through the day’s long dullness. Every detail of Tanhouse
Yard was as brilliantly affirmed as if Vermeer had painted
 it. There was no answer when he knocked on the door of 
No. 11, so he pushed it open, to be confronted by a dress-
maker’s dummy, alarmingly actual in a flimsy white satin 
wedding dress. If it had not been for Linda’s directions, he
 might have taken it for the ghost of Anne Boleyn or some
 such headless heroine. But, of course, that onslaught of 
raw light had left him dazzled.

He went upstairs and into the front bedroom, and into
 another attack of light and of pictorial quality. The high
 double bed faced the window. Exactly centred in the bed 
was an elderly woman, sitting up against a heap of pillows.
 She must have been a fine robust creature in her time, and
 she still displayed tokens of an obstinate vitality; for her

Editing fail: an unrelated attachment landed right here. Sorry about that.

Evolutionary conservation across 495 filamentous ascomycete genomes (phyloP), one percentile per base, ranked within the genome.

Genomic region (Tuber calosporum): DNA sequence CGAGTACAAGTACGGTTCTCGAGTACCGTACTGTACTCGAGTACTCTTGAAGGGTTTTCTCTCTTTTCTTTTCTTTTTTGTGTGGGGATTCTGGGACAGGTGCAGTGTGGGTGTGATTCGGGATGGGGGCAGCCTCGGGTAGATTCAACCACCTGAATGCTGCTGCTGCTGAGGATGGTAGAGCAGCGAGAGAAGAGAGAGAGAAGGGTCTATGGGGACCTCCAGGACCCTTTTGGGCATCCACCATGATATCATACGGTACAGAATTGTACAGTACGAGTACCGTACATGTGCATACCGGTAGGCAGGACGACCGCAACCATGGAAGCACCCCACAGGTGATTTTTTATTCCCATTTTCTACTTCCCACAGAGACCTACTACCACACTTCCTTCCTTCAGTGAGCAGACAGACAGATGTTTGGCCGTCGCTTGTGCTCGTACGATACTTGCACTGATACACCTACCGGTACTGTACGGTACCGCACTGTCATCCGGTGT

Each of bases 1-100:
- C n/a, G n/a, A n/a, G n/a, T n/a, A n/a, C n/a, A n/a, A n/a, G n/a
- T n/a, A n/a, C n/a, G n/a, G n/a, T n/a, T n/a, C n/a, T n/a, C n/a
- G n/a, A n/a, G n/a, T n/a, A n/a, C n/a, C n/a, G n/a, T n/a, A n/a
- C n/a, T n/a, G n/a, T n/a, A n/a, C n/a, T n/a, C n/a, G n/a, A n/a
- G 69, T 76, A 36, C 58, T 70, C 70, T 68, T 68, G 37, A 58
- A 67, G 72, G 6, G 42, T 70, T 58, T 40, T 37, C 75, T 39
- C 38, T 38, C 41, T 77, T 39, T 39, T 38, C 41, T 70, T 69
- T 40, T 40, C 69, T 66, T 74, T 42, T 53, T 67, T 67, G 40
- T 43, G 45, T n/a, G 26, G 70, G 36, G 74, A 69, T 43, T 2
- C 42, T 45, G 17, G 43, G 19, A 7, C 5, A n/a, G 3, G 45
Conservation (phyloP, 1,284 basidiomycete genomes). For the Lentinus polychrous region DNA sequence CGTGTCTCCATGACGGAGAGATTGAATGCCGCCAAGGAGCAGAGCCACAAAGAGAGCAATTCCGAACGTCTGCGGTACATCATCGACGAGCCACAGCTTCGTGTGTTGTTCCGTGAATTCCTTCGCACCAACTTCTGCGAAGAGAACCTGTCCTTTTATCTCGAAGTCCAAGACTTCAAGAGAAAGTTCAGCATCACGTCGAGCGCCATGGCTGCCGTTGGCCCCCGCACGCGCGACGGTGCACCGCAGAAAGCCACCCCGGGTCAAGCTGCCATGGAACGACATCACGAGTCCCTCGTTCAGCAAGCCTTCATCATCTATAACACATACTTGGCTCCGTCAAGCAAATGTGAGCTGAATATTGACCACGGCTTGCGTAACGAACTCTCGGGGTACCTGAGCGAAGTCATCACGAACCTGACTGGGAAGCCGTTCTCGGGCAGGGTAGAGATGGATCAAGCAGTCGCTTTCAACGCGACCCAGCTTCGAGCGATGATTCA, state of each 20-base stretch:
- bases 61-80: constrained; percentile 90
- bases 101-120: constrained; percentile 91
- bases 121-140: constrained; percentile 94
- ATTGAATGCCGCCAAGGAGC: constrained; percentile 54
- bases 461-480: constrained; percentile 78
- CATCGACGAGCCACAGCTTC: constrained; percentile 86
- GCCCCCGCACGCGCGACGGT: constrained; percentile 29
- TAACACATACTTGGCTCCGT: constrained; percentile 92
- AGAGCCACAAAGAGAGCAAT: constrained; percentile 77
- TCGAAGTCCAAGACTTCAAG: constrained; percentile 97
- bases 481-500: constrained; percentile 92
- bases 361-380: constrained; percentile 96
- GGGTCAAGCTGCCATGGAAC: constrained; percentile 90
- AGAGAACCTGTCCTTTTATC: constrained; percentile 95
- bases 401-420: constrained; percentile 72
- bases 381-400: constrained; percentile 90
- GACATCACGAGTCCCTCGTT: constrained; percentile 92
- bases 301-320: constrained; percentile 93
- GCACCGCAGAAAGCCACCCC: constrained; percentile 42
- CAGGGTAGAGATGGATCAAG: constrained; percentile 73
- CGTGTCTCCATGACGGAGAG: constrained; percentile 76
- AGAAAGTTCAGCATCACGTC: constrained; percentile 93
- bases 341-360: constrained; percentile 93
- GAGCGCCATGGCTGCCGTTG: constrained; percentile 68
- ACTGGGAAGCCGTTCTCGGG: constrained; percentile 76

hair was the hair of a young woman, smooth nut-brown
 hair, very thick, and plaited into two great ropes that hung 
down over her subsided breasts. But what overwhelmed 
him was the way she queened it over the bed. Never – so 
it seemed to him – had he seen a bed so mastered, so pos
sessed, by its occupant and though she had those subject 
pillows heaped behind her, her spinal column needed no 
such support. Straight and sufficient, it could have carried 
the weight of a pediment poised on that large shapely head 
with its ropes of plaited hair.

‘Mrs. Ackroyd?’


Her voice conveyed nothing beyond local breeding and
 the fact that this was no Miss Rawson to delay him in con
versation. He asked his questions and examined her. To 
judge by her disease, she might be dead in a couple of 
months; to judge by her physique, she might live another 
two years. Her answers were brief, plain, and dismissing as
 though she knew all this for formality and waste of time.
 Her instinct tells her not to talk, he thought. A big black-
and-white cat lay beside her, as unforthcoming as she. 
’Company for you,’ he said, constrained by her lack of con